Books On The Hill – Part One

I have the honour today of sharing with you details of a fantastic Kickstarter project that is all about producing great fiction for people with dyslexia. This is the first of a series of posts that I will be sharing across April to tell you all about the project and the people involved, and reviewing some of the books.


BOTH logo 7 shop coloursBooks on the Hill is passionate about helping people who have dyslexia, or have any difficulty with reading, to access the joy of good fiction. There are great books out now for children with dyslexia, with specialist publishers like Barrington Stokes and mainstream publishers such as Bloomsbury doing their part. However, there are sadly very few books for adults with Dyslexia in traditional mass market publishing.

Dyslexia is a learning difference that primarily affects reading and writing skills. The NHS estimates that up to 1 in every 10 people in the UK have some form of dyslexia, while other dyslexic organisations believe 1 in 5 and more than 2 million people in the UK are severely affected.

Dyslexia does not stop someone from achieving. There are many individuals who are successful and are dyslexic. Famous actors, such as Orlando Bloom; Entrepreneurs like Theo Paphitis, and many, many more, including myself. All of who believe dyslexia has helped them to be where they are now. Dyslexia, though, as I can attest to, does not go away. You don’t grow out of it, and so we are acknowledging that and trying to without being patronising, create a selection of books that will be friendly to people who deal with dyslexia every day.

Since we started the project in 2019, Books on the Hill have had many adults customers with dyslexia come in shop the asking for something accessible to read. For example, one customer asked if we stocked well known novels in a dyslexic friendly format. Unfortunately we had to say no, as they just don’t exist. We explained what we are trying to achieve by printing our own and she replied:

“I have been reading [children dyslexic] books but they are a bit childish so am really happy I have found your company!! Thanks so much again and thank you for making such a helpful and inclusive brand – it means a lot. “

This response is not isolated. We have had many adults come in to the shop with dyslexia, who do not read or struggle to read and they they believe dyslexic friendly books would have real impact on their reading for pleasure.


We are launching a Kickstarter beginning in April 2nd 2021 for 30 days, with the focus on paying for the printing of our books and giving us starting capital to continue to print more titles.

There will be many ways you can be involved in this. You can contribute on the Kickstarter website itself. There will be a number of different options of donating money, in which you will receive rewards, such as ebooks of a title or a paperback of one or more of the titles to be published. In addition a unique reward from authors who are contributing to the project.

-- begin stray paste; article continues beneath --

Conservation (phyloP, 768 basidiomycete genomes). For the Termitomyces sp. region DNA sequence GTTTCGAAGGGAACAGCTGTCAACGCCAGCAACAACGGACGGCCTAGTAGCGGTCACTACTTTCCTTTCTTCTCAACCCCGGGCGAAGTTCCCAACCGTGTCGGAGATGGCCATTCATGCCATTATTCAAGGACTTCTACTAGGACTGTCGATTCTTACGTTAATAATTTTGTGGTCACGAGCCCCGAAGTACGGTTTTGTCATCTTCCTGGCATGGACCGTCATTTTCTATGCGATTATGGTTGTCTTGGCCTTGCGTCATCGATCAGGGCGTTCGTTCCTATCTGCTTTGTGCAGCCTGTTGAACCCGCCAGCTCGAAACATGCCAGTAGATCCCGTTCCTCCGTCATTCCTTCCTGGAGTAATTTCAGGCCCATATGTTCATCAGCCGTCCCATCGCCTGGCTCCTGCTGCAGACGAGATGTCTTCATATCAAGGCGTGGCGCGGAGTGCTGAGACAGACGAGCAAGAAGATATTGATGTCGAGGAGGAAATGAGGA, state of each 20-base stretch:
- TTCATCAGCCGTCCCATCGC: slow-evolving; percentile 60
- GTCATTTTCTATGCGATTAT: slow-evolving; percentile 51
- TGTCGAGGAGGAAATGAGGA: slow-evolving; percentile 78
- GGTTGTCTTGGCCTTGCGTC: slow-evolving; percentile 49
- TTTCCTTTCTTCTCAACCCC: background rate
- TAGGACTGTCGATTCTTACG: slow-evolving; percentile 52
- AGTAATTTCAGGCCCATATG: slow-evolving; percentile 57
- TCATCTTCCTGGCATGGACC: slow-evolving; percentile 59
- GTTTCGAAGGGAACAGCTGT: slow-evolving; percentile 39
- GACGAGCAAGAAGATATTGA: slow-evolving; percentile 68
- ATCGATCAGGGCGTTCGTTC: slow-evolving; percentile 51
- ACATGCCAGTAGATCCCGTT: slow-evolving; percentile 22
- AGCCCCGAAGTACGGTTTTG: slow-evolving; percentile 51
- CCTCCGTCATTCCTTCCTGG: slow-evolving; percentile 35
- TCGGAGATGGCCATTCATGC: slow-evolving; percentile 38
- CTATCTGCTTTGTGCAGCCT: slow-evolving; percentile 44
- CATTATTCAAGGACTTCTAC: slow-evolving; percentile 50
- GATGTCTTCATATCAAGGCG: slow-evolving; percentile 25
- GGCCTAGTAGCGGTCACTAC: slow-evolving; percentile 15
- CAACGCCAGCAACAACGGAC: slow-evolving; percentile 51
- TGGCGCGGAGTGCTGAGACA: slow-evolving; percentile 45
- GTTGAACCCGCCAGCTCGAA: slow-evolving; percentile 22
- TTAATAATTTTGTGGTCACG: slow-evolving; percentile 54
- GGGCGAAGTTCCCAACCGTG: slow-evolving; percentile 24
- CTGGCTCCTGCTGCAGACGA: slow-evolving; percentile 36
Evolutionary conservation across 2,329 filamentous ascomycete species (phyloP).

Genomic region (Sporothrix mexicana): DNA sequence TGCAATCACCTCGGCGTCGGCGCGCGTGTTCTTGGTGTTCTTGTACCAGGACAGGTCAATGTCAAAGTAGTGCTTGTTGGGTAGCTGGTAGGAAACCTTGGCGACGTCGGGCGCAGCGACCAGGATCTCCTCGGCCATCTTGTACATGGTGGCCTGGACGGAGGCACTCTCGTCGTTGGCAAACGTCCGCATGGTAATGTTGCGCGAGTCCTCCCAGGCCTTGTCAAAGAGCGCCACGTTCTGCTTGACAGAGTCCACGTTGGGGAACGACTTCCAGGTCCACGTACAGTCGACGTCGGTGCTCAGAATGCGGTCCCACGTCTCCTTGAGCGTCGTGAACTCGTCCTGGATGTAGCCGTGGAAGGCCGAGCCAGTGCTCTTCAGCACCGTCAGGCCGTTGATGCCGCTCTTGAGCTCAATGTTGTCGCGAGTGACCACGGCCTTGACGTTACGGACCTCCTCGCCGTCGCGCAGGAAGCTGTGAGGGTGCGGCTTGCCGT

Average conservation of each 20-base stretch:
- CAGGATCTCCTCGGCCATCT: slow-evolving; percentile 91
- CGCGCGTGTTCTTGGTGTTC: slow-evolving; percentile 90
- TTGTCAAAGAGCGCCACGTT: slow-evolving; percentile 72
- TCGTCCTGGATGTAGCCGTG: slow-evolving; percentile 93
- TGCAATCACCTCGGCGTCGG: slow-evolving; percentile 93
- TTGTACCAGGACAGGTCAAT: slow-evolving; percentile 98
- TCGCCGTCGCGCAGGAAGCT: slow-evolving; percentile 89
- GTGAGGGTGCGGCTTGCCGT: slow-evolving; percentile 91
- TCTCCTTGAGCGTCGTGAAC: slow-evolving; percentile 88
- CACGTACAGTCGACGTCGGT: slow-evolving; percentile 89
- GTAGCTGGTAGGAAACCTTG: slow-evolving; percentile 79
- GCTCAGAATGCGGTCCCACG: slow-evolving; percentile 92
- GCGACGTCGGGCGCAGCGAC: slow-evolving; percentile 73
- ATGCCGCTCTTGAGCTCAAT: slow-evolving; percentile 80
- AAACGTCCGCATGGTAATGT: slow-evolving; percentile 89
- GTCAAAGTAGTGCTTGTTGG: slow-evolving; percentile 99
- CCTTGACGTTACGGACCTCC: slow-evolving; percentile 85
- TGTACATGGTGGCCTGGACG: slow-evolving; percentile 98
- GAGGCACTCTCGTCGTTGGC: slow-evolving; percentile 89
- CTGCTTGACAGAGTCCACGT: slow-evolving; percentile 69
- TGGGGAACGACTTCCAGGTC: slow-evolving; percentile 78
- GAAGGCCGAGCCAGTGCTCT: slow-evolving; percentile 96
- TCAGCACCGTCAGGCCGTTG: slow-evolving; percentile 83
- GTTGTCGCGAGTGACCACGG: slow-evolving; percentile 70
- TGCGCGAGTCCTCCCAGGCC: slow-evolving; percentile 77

You can still contribute outside the Kickstarter. We are happy to receive your help in the shop, where we will have a donation box available.

The first of three books that I will be reviewing from the campaign is Anchor Point by Stan Nicholls.


Kye Beven is lacking confidence, and is ruthlessly bullied. Everyone except Dyan Varike, the best archer in the band, believes he is not good enough for the community’s defence. When Kye’s village is menaced by a despotic sorcerer, he reaches for his bow and steps up to the mark and saves his home.

AnchorPoint_Cover G_B-Format_FRONT-2


I feel I should kick this off by saying that I do not have dyslexia, and have always been an avid reader. For me, reading is one of the great joys in life, and when I heard about this campaign to help bring this joy to people who might have previously been excluded, I knew I wanted to help spread the word. I must also confess that when I sat down to read the first of the books I had selected to review, I did have some concerns that I would find the story and its language overly simple, and difficult to review as I drew comparisons to the epic fantasy novels I love so much. For that pre-judgement I can offer the sincerest of apologies to Stan Nicholls and Books on the Hill because I was very much mistaken.

Whilst Anchor Point proved only to be a half hour read for me, Williams has created a cast of characters I was deeply invested in and a wonderful underdog hero in Kye to root for. The language is complex and the story is rich with detail and emotion. I am always so impressed by authors who can achieve this in a relatively small number of words, as this is something I really struggle with (in case you couldn’t tell that already from reading my reviews!).

Anchor Point is an absolute treat for fantasy lovers, and I am very much looking forward to reading more by Stan Williams, and discovering what the other authors involved with Books on the Hill have created for this campaign.


Kickstarter Prelaunch





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3 thoughts on “Books On The Hill – Part One”

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